[Openvas-devel] [Openvas-commits] r1103-trunk/openvas-libnasl/nasl

Chandrashekhar B bchandra at secpod.com
Wed Aug 6 17:26:09 CEST 2008


-----Original Message-----
From: openvas-devel-bounces at wald.intevation.org
[mailto:openvas-devel-bounces at wald.intevation.org] On Behalf Of Bernhard
Herzog
Sent: Wednesday, August 06, 2008 7:36 PM
To: openvas-devel at wald.intevation.org
Subject: Re: [Openvas-devel] [Openvas-commits]
r1103-trunk/openvas-libnasl/nasl

On 06.08.2008, Chandrashekhar B wrote:
> When we call open_sock_udp(port), fd value returned is 4 and upwards on
> multiple calls. So, when nasl_close_socket() is called, it justs returns
> without closing the local port bound to the socket, when the fd value is
4.

> Well, it was more or less obvious that you ran into a situation where the
> sock value was 4.  However, what I'd like to know is deeper, and only 
> accidentally related to your commit.  The commit modifies code which seems
> somewhat suspicious.  My questions are more about that code in general.

> nasl_close_socket seems to be the only place in nasl/nasl_socket.c where 
> the value of the socket filedescriptor is checked in this way.  That in 
> itself is strange.  Why only there?  Also, why can't the socket fd be less
> than 4?  I could sort of understand 3 (0, 1, 2 are already taken by the 
> standard streams) but 4? Does the openvas server and/or the NASL 
> interpreter guarantee that at least one other file is open?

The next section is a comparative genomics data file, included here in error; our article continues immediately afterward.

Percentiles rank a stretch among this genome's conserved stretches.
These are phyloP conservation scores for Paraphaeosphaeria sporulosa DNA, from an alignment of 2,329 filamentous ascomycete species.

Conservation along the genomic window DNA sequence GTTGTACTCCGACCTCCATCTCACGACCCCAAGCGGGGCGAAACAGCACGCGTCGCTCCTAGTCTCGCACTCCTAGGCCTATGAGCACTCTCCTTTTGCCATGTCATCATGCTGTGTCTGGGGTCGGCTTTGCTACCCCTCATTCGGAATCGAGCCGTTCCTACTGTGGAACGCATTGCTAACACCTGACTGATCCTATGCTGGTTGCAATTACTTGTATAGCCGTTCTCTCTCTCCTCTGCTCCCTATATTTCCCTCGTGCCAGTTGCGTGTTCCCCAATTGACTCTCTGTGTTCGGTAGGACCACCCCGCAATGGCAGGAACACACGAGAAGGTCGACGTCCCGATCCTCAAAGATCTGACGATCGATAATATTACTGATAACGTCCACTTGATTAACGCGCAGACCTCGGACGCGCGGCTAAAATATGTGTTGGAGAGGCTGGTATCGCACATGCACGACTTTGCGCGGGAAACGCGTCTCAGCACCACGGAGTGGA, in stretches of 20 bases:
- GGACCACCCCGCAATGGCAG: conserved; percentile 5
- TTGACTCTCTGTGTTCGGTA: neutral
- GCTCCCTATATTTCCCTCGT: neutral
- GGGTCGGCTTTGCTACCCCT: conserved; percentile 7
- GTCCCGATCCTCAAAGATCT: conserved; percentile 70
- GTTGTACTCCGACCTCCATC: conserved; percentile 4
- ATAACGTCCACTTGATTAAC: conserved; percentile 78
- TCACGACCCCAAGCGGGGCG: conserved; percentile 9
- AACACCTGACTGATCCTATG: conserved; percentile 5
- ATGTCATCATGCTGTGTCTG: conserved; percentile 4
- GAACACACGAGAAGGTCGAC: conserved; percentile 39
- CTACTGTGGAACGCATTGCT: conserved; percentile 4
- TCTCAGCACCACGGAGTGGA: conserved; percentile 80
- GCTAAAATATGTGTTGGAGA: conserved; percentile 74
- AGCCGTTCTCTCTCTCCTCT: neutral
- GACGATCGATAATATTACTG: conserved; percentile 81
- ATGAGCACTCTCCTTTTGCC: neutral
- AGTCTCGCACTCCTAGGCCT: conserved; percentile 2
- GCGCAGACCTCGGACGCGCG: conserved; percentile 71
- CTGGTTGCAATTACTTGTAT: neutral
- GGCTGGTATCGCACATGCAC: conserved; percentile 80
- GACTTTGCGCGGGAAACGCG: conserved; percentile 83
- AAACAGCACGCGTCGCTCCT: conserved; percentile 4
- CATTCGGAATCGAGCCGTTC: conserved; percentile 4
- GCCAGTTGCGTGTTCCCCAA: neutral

Yes, the rest of the code seems to just validate for NULL. I always get 4,
let me see if I can do some testing to figure who's eating up 3. 

> My guess is that the check is there to prevent NASL scripts from closing 
> file descriptors needed by openvas/NASL which includes the ones it uses 
> for accessing the knowledgebase.  If that's the case, then the test has 
> too much knowledge of the circumstances under which the NASL interpreter 
> runs.  It should be moved to a separate function whose behavior can be 
> influenced by the program embedding the NASL interpreter.  Other functions
> should probably also check the descriptors.



> I also wonder whether the original code (disallowing any file descriptor 
> <= 4) actually was correct and the real defect is that open_sock_udp 
> actually returned 4.  Under which circumstances does it actually do that?
> In my brief tests with the stand-alone nasl interpreter the smallest 
> number it returned was 5.

It always returns 4 for me in stand-alone mode. 

>   Bernhard




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